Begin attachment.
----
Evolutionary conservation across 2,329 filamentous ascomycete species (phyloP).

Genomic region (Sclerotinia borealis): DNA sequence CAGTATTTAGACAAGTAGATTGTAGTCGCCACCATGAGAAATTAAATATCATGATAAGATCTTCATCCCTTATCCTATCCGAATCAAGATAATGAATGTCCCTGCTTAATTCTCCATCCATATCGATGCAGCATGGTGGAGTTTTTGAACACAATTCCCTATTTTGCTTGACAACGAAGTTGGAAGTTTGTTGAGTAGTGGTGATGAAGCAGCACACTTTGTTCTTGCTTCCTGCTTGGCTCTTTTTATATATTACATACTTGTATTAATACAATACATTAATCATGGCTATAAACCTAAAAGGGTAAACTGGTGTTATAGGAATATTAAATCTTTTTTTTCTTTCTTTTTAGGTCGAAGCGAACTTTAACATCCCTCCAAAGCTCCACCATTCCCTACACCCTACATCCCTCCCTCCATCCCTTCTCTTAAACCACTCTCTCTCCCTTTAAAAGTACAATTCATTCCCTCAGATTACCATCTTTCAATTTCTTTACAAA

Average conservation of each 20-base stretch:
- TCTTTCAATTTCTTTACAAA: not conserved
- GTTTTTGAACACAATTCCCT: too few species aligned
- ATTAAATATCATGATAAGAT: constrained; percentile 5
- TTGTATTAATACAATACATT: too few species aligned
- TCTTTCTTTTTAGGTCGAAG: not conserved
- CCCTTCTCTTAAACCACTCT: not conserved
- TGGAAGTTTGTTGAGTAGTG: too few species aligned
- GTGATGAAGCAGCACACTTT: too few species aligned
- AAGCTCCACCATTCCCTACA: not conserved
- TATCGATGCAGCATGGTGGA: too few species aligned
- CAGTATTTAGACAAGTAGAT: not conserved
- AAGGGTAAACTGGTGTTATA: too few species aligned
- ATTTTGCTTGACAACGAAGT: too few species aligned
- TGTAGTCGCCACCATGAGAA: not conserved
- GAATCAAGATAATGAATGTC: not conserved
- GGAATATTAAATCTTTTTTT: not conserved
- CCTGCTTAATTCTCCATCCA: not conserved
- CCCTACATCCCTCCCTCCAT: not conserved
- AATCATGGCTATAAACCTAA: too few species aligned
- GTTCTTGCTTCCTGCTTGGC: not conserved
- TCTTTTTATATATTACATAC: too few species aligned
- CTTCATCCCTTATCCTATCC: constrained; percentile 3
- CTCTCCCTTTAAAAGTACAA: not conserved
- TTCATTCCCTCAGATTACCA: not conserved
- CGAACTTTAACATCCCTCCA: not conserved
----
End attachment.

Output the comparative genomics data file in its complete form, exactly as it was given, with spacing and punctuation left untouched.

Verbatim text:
Evolutionary conservation across 2,329 filamentous ascomycete species (phyloP).

Genomic region (Sclerotinia borealis): DNA sequence CAGTATTTAGACAAGTAGATTGTAGTCGCCACCATGAGAAATTAAATATCATGATAAGATCTTCATCCCTTATCCTATCCGAATCAAGATAATGAATGTCCCTGCTTAATTCTCCATCCATATCGATGCAGCATGGTGGAGTTTTTGAACACAATTCCCTATTTTGCTTGACAACGAAGTTGGAAGTTTGTTGAGTAGTGGTGATGAAGCAGCACACTTTGTTCTTGCTTCCTGCTTGGCTCTTTTTATATATTACATACTTGTATTAATACAATACATTAATCATGGCTATAAACCTAAAAGGGTAAACTGGTGTTATAGGAATATTAAATCTTTTTTTTCTTTCTTTTTAGGTCGAAGCGAACTTTAACATCCCTCCAAAGCTCCACCATTCCCTACACCCTACATCCCTCCCTCCATCCCTTCTCTTAAACCACTCTCTCTCCCTTTAAAAGTACAATTCATTCCCTCAGATTACCATCTTTCAATTTCTTTACAAA

Average conservation of each 20-base stretch:
- TCTTTCAATTTCTTTACAAA: not conserved
- GTTTTTGAACACAATTCCCT: too few species aligned
- ATTAAATATCATGATAAGAT: constrained; percentile 5
- TTGTATTAATACAATACATT: too few species aligned
- TCTTTCTTTTTAGGTCGAAG: not conserved
- CCCTTCTCTTAAACCACTCT: not conserved
- TGGAAGTTTGTTGAGTAGTG: too few species aligned
- GTGATGAAGCAGCACACTTT: too few species aligned
- AAGCTCCACCATTCCCTACA: not conserved
- TATCGATGCAGCATGGTGGA: too few species aligned
- CAGTATTTAGACAAGTAGAT: not conserved
- AAGGGTAAACTGGTGTTATA: too few species aligned
- ATTTTGCTTGACAACGAAGT: too few species aligned
- TGTAGTCGCCACCATGAGAA: not conserved
- GAATCAAGATAATGAATGTC: not conserved
- GGAATATTAAATCTTTTTTT: not conserved
- CCTGCTTAATTCTCCATCCA: not conserved
- CCCTACATCCCTCCCTCCAT: not conserved
- AATCATGGCTATAAACCTAA: too few species aligned
- GTTCTTGCTTCCTGCTTGGC: not conserved
- TCTTTTTATATATTACATAC: too few species aligned
- CTTCATCCCTTATCCTATCC: constrained; percentile 3
- CTCTCCCTTTAAAAGTACAA: not conserved
- TTCATTCCCTCAGATTACCA: not conserved
- CGAACTTTAACATCCCTCCA: not conserved